As Dominic Toretto, the main character of the Fast & Furious franchise, once said, “it don’t matter if you win by an inch or a mile, winning’s winning.” That’s true, but the movie theater industry really needs this weekend’s box office to win by a lot.
“F9: The Fast Saga,” the latest film from the high octane action franchise, opened Thursday night. This summer’s box office had its hits and disappointments, but in many ways the movie season truly kicks off this weekend with “F9,” the first true blue blockbuster of the summer movie season.
How the film does these next few days could tell Hollywood, and especially theater owners, how the rest of the summer box office may perform — as well as the rest of 2021.
The film, which stars Vin Diesel as Toretto, is opening in 4,000 domestic theaters, the largest theater count since the pandemic started. It’s expected to bring in about $60 million in North America. The film made $7.1 million in Thursday night’s previews, a good start.
That total would make it the biggest opening of the pandemic so far and could — please pardon this awful pun — keep theater’s engines running through the 4th of July holiday weekend next week and into Marvel’s “Black Widow” — the summer’s next potential blockbuster, which hits theaters and Disney+ on July 9.
The Fast & Furious franchise is one of the most popular brands in all of cinema, racking up more than $6 billion worldwide. Also, “F9,” which opened overseas last month, is already a success for its studio, Universal, bringing in almost $300 million so far. So it has plenty working in its favor.
What F9’s success would mean for Hollywood
This weekend’s box office numbers are important from a financial standpoint since movies are, after all, a business. However, the performance of “F9” is more symbolic than monetary since it comes at a time when this summer has seen a bit of everything. It’s hard to tell how the movie business is going as theaters try to get back on their feet.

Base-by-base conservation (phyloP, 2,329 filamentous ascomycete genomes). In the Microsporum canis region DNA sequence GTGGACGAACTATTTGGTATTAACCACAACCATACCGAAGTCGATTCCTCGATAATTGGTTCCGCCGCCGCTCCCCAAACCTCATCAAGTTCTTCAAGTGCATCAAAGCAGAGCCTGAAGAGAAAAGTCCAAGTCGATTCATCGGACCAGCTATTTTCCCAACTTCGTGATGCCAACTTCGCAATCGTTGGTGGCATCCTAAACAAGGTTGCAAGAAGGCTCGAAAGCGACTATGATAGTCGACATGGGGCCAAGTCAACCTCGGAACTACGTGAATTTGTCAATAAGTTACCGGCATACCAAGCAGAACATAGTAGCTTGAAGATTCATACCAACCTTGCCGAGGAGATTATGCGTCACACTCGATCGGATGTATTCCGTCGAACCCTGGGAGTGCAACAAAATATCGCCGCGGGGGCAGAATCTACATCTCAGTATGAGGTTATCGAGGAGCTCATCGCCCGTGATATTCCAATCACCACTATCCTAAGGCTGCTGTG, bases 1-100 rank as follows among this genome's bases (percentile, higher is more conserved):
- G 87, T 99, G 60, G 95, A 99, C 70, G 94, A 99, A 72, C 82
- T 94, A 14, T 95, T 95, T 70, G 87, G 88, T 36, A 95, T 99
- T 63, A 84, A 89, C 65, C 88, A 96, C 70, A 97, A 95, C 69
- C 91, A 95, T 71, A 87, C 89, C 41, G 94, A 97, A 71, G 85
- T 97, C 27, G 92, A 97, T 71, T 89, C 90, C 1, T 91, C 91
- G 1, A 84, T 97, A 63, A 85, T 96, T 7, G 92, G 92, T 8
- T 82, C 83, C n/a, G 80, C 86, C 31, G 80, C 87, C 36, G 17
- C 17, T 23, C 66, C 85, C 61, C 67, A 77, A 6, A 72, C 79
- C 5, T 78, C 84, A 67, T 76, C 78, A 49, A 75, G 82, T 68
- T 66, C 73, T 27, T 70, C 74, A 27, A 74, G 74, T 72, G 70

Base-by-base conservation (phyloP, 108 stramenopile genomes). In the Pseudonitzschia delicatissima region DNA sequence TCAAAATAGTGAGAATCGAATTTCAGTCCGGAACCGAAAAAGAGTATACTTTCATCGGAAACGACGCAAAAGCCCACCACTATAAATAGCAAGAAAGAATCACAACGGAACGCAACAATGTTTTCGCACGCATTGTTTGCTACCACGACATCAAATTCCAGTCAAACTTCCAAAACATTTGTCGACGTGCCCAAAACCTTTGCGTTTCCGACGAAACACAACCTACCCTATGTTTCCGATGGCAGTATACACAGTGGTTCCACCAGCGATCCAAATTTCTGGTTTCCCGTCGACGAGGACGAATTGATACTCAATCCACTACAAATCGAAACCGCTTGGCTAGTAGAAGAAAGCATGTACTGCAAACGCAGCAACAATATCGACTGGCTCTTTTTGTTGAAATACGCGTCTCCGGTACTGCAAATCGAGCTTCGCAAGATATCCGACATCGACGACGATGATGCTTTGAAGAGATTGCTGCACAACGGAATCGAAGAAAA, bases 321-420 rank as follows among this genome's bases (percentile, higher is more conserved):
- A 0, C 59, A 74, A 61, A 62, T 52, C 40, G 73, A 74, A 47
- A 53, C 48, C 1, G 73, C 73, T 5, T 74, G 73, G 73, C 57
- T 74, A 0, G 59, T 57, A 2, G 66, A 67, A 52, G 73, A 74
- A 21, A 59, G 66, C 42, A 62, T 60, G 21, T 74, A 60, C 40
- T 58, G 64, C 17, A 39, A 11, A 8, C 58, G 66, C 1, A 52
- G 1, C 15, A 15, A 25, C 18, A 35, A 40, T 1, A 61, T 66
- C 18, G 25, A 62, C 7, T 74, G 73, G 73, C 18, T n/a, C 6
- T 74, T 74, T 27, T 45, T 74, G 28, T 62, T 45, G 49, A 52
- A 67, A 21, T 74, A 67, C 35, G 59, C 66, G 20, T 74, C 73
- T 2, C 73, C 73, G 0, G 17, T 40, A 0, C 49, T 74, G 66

“The industry is at an inflection point and all roads have led to a late-starting — albeit incredibly important — summer movie season,” Paul Dergarabedian, senior media analyst at Comscore, told CNN Business. “The tone will be set by the performance of ‘F9’ and then ‘Black Widow.’ Those films will indicate over the next few weeks what the future holds for movie theaters.”
The summer officially kicked off on Memorial Day weekend with Paramount’s “A Quiet Place, Part II.” It was a surprise hit, notching the biggest domestic opening of the pandemic. The film has made almost $130 million in North America.
Then the summer cooled down considerably when Warner Bros.’ “In The Heights” missed the mark at the box office two weeks ago. (Warner Bros., like CNN, is owned by WarnerMedia.)
Making up lost ground
The movie industry is far from where it was in pre-pandemic times, but as more movies hit theaters, more audiences and money follow. For example, the months of April, May and June have each brought in more than $200 million at the domestic box office, according to Comscore. While far from spectacular not nearly as disastrous as last year.
Each month since March has brought in more at the box office than the month prior. June alone has already brought in more money at the North American box office than the months of January, February and March combined.
That isn’t surprising, since vaccinations didn’t ramp up until the spring, not to mention there are a whole lot more movies to see now than there were just five months ago. Foot traffic may not yet be at a level that makes theater owners like AMC happy, but that’s why this weekend is so vital: It’s another opportunity for theaters to build momentum.
So as the box office slowly tries to get back to normal, it’s also moving in the right direction. For “F9,” one of the most anticipated films of 2021, having a successful weekend will only help that trend continue.